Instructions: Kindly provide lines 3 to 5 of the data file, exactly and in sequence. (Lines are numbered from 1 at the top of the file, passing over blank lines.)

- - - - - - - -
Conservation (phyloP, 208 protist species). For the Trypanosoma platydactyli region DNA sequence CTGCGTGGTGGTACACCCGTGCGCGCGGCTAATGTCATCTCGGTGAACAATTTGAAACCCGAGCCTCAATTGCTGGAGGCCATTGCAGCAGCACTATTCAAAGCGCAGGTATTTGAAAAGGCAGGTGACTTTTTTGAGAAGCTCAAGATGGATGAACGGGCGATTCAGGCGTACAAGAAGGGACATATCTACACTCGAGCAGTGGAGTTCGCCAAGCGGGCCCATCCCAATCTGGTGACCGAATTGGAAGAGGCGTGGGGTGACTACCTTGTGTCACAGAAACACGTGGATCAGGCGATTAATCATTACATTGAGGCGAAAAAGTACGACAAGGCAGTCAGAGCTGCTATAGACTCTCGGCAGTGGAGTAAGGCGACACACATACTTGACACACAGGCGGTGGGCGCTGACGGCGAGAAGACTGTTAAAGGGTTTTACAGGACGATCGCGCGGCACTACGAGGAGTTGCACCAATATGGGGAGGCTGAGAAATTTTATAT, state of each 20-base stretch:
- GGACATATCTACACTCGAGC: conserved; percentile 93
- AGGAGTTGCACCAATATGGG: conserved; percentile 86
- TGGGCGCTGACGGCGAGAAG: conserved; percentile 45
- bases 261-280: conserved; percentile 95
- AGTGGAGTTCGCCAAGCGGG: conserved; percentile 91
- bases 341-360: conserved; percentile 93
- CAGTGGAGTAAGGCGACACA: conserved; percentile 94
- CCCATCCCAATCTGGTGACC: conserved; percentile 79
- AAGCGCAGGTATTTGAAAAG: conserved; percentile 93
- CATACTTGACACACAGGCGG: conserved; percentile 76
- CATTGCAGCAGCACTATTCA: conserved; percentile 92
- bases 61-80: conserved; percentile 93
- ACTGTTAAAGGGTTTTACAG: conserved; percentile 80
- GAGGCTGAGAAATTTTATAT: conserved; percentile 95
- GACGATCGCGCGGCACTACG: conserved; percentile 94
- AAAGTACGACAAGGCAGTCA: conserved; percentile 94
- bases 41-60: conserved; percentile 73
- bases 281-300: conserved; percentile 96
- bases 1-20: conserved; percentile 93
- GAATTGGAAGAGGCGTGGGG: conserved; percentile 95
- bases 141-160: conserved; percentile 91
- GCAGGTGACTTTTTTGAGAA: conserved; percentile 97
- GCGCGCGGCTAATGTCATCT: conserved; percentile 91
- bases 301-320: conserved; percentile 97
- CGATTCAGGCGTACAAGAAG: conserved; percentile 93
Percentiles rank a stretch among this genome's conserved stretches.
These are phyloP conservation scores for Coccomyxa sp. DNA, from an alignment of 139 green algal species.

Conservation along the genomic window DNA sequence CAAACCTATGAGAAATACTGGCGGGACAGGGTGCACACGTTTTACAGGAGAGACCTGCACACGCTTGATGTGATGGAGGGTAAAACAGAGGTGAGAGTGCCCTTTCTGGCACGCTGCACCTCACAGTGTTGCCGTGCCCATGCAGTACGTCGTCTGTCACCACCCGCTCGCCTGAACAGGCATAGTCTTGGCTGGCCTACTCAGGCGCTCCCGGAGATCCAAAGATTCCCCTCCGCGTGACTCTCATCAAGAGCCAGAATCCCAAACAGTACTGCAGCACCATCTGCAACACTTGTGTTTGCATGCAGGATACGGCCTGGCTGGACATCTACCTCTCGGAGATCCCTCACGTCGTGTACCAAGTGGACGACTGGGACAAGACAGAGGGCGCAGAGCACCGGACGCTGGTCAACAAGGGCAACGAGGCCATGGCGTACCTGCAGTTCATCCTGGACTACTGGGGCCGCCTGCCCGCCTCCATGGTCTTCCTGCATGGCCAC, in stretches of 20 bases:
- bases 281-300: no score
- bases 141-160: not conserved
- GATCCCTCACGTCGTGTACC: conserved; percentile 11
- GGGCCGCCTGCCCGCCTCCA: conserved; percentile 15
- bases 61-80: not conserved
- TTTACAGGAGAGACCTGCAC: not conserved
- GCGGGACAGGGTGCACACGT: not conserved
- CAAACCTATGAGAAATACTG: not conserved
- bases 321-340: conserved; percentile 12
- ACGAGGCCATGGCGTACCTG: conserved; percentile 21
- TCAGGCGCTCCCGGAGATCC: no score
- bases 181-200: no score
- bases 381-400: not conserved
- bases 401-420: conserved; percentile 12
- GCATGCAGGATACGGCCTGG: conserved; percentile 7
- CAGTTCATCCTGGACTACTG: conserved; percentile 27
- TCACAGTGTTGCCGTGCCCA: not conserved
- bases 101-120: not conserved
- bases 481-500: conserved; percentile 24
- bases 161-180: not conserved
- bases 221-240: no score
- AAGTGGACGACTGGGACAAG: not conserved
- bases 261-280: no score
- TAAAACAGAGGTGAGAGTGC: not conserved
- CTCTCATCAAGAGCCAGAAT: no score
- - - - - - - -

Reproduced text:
- AGGAGTTGCACCAATATGGG: conserved; percentile 86
- TGGGCGCTGACGGCGAGAAG: conserved; percentile 45
- bases 261-280: conserved; percentile 95